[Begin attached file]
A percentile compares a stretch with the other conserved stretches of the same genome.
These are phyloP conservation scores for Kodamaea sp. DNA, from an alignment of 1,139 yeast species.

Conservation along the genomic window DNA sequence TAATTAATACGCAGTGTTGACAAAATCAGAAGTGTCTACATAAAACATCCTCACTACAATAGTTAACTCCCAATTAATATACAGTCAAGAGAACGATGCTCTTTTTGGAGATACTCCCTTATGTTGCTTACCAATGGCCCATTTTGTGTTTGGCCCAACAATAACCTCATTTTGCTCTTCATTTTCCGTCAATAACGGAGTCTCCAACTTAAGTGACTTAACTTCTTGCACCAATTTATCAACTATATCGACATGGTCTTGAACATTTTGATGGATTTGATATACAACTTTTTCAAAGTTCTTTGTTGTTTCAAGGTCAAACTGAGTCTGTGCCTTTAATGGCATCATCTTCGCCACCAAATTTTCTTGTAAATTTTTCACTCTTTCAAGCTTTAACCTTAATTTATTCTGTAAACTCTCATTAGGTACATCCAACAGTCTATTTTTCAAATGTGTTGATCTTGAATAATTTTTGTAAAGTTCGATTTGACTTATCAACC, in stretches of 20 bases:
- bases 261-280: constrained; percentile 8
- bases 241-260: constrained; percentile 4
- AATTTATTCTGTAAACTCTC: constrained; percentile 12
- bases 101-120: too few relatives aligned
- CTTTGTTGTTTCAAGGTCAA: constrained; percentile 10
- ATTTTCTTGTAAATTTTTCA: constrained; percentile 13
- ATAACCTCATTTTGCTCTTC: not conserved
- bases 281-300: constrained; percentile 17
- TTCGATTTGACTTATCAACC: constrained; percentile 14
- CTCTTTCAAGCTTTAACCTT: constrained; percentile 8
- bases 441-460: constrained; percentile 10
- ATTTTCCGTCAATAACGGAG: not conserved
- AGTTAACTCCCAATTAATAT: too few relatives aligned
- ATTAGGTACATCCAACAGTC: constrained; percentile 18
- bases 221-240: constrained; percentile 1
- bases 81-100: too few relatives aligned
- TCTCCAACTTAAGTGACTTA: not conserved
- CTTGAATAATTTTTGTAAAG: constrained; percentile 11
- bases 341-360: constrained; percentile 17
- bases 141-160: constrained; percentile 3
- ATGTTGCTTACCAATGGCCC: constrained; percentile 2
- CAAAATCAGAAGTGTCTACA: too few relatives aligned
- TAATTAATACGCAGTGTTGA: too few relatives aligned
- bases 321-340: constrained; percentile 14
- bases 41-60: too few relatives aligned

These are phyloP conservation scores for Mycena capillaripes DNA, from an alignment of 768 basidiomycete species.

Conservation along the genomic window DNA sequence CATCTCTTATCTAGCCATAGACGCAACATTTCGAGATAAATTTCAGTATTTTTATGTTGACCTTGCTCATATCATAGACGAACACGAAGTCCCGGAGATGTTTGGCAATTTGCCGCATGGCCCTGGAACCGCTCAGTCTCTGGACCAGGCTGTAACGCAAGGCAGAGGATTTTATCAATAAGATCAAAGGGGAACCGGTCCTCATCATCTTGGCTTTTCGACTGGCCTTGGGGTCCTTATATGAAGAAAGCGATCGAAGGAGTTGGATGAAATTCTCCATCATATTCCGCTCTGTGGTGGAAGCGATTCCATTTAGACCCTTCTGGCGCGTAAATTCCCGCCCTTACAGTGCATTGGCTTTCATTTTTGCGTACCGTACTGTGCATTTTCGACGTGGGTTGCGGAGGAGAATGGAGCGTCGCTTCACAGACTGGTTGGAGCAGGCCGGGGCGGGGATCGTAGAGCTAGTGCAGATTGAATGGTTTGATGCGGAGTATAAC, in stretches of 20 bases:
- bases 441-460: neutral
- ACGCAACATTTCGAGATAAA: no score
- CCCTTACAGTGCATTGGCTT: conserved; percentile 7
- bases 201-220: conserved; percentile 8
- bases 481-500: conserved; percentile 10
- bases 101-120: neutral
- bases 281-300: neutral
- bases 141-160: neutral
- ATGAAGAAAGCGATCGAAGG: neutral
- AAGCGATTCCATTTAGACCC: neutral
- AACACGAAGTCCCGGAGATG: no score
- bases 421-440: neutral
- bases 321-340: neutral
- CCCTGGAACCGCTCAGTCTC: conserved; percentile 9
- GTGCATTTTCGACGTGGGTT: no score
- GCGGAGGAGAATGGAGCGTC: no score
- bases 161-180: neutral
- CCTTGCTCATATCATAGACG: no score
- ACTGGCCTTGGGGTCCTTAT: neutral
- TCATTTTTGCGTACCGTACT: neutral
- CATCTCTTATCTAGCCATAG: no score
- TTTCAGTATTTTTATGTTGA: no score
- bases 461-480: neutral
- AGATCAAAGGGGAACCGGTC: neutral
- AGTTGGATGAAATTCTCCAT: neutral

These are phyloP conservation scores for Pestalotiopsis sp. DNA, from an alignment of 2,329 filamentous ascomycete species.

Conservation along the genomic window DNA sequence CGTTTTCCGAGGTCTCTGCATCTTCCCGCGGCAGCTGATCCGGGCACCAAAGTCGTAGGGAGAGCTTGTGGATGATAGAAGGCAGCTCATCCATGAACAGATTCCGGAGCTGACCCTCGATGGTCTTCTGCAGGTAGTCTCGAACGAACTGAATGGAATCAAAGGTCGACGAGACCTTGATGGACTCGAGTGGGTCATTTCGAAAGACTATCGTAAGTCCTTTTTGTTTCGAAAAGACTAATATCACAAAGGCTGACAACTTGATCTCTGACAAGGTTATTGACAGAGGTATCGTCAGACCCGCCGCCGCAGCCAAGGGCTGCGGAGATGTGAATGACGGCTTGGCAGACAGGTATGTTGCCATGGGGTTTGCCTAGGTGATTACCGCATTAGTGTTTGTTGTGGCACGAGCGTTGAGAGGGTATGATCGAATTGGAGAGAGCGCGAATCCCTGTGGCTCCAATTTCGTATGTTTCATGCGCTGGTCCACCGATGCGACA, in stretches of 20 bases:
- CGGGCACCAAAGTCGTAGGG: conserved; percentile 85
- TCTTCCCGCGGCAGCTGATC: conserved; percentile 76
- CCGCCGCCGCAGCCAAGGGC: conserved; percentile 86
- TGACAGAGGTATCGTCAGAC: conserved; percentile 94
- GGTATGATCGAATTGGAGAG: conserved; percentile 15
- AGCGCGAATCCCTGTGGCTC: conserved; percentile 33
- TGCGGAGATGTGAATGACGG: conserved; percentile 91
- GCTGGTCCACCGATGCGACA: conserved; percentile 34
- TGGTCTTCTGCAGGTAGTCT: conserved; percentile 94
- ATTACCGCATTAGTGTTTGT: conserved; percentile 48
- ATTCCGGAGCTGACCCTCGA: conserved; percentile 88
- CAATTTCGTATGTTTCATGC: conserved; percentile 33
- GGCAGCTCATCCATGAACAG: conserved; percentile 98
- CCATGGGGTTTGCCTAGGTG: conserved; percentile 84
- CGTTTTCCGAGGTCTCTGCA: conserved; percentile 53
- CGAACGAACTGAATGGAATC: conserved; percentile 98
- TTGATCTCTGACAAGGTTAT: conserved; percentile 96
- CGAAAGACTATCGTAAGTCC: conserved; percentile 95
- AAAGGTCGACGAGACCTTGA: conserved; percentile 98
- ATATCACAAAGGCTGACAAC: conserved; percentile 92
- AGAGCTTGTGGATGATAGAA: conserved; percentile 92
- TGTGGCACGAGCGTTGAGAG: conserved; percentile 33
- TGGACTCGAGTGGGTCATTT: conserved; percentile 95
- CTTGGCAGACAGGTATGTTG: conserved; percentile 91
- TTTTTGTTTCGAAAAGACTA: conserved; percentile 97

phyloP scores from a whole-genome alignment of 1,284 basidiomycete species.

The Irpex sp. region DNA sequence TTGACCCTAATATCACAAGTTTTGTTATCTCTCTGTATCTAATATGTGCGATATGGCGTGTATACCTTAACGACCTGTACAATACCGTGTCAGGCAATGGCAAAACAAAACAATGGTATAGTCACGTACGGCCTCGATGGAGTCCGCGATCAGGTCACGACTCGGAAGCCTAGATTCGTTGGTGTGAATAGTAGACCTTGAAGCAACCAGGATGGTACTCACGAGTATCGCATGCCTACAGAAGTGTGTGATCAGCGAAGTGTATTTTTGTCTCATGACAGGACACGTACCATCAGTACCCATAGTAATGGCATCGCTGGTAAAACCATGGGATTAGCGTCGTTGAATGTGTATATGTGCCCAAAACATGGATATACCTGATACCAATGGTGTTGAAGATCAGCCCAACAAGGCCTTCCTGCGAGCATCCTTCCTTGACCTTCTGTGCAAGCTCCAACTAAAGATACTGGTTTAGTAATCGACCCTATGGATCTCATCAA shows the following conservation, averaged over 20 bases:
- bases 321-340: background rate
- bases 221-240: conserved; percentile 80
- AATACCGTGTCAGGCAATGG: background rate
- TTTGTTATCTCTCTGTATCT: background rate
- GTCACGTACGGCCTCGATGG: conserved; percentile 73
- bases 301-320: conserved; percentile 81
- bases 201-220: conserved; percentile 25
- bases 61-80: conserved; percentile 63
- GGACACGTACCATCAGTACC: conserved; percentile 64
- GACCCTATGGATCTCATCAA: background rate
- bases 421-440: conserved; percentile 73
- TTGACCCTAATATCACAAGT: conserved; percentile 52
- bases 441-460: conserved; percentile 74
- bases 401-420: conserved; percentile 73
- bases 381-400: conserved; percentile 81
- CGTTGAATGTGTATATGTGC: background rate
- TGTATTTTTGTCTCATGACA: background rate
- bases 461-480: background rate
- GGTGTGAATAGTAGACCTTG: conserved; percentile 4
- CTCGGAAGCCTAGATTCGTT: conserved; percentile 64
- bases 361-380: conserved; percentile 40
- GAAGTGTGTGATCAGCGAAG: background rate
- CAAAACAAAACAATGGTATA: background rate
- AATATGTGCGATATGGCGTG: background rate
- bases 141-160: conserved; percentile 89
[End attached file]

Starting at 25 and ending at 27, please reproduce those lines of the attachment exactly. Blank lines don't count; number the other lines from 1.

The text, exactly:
- CAAAATCAGAAGTGTCTACA: too few relatives aligned
- TAATTAATACGCAGTGTTGA: too few relatives aligned
- bases 321-340: constrained; percentile 14